Queen will perform at the Academy Awards ceremony on Sunday, the Motion Picture Academy announced on social media today. The move, which is not completely a surprise, comes in the wake of the blockbuster success of “Bohemian Rhapsody,” the biopic about the band and its late singer, Freddie Mercury.
The band now performs under the name Queen + Adam Lambert, with two of the four original members, guitarist Brian May and drummer Roger Taylor, fronted by former “American Idol” star Adam Lambert, who has won critical applause in his role as the group’s frontman over the past few years. Bassist John Deacon has not performed with Queen for many years.
As previously reported by Variety, the telecast’s producers were known to have reached out to reps for the film and the band early in the planning process to try to procure Queen for the opening slot of the show. Several weeks ago, sources close to the situation indicated it wasn’t going to happen, but clearly things have turned around in the interim.
This marks a rare instance where a music performance on the Oscars might be considered one of the show’s biggest ratings-baiting “gets,” between the movie’s blockbuster success ($212 million in the U.S. to date, and a worldwide cume of $854 million) and the fact that Queen itself is undyingly popular (the song that gave “Bohemian Rhapsody” its title was named in December as the most streamed song ever that originated in the 20th century).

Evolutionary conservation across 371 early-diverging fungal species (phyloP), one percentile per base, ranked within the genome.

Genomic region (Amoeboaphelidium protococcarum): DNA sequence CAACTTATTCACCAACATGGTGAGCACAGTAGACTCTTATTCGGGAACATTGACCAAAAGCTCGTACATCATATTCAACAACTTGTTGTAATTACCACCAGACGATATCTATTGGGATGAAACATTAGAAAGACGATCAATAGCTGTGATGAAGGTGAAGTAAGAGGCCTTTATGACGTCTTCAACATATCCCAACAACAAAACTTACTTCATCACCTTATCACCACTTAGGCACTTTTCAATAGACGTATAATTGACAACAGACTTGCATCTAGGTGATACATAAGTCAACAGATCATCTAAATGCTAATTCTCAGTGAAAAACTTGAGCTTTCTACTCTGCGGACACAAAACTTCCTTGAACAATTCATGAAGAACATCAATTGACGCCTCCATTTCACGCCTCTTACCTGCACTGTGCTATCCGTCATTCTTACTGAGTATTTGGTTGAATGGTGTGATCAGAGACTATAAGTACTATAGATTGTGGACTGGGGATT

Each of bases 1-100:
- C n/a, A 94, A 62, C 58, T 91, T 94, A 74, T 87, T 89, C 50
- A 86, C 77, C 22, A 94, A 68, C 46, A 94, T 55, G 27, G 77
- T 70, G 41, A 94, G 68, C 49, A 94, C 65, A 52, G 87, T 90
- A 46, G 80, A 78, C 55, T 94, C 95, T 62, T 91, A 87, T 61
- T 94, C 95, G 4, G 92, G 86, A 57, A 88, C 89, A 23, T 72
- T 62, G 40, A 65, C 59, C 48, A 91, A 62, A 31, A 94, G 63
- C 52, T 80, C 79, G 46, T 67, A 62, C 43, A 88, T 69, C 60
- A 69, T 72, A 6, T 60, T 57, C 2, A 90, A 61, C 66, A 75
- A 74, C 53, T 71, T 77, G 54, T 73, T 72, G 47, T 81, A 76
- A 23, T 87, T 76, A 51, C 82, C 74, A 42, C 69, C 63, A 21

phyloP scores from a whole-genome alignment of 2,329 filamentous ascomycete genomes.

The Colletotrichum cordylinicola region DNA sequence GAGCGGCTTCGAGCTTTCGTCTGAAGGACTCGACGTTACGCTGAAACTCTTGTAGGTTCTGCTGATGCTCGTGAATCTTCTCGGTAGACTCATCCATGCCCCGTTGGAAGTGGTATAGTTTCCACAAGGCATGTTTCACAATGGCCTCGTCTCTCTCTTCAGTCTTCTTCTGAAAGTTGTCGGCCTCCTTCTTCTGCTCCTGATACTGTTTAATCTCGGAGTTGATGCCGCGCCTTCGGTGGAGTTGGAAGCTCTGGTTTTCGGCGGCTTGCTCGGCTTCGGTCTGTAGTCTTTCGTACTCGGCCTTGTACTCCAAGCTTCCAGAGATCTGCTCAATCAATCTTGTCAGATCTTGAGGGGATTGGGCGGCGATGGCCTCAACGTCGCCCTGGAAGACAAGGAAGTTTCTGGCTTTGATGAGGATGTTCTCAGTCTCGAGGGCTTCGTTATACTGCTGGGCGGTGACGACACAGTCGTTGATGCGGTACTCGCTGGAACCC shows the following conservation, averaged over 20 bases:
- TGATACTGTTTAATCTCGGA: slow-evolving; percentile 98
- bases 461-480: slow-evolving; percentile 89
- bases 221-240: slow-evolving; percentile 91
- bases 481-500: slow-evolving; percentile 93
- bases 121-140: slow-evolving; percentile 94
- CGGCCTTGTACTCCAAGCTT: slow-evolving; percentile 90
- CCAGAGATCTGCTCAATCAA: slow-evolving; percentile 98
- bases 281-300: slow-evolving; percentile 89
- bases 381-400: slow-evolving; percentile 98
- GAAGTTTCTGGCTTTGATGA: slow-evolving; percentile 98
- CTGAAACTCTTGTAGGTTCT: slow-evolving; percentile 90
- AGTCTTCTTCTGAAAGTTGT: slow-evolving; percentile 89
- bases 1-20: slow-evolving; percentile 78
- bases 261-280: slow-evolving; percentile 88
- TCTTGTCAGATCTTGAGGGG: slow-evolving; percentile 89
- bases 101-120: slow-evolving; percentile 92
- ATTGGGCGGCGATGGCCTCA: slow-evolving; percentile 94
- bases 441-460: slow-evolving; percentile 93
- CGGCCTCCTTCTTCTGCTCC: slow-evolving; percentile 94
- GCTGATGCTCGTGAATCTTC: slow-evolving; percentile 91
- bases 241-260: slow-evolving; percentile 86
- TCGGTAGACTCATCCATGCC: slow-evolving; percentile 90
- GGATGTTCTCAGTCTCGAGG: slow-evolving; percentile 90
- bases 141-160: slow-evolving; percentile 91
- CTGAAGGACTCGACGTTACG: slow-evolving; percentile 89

The addition of Queen + Lambert does have the effect of loading more music into a show that had been trying to rid itself of too much of it. The Academy recently relented and acceded to a popular outcry in allowing performances of all five best original song nominees on the telecast, after word slipped out that they’d planned to only include Lady Gaga’s and Kendrick Lamar’s numbers. It’s said that some of the lesser known nominated songs will be abridged to the 90-second range — a fate that surely will not befall Gaga, Lamar or, obviously, in their featured spot, Queen.
While “Bohemian Rhapsody” takes considerable liberties with the group’s history, the power of the band’s music and a spellbinding performance from Rami Malek (who portrays Mercury) have overshadowed most of the criticism.
Variety wrote in its review of the film, “Malek, the 37-year-old Egyptian-American actor from “Mr. Robot,” takes on the role of Freddie Mercury as if born to it. Swarthy and insinuating, if neither as tall nor as serpentine as Mercury, Malek has been outfitted with a set of fake front teeth, a recreation of the jutting Freddie overbite that works well enough, though it’s often a bit distracting, because there don’t appear to be any spaces between the pearly whites — it’s like seeing a Freddie who got his teeth capped. That said, Malek winds up looking, and inhabiting, the part to a remarkable degree. Watching “Bohemian Rhapsody,” we always feel like we’re seeing Freddie Mercury standing right in front of us.”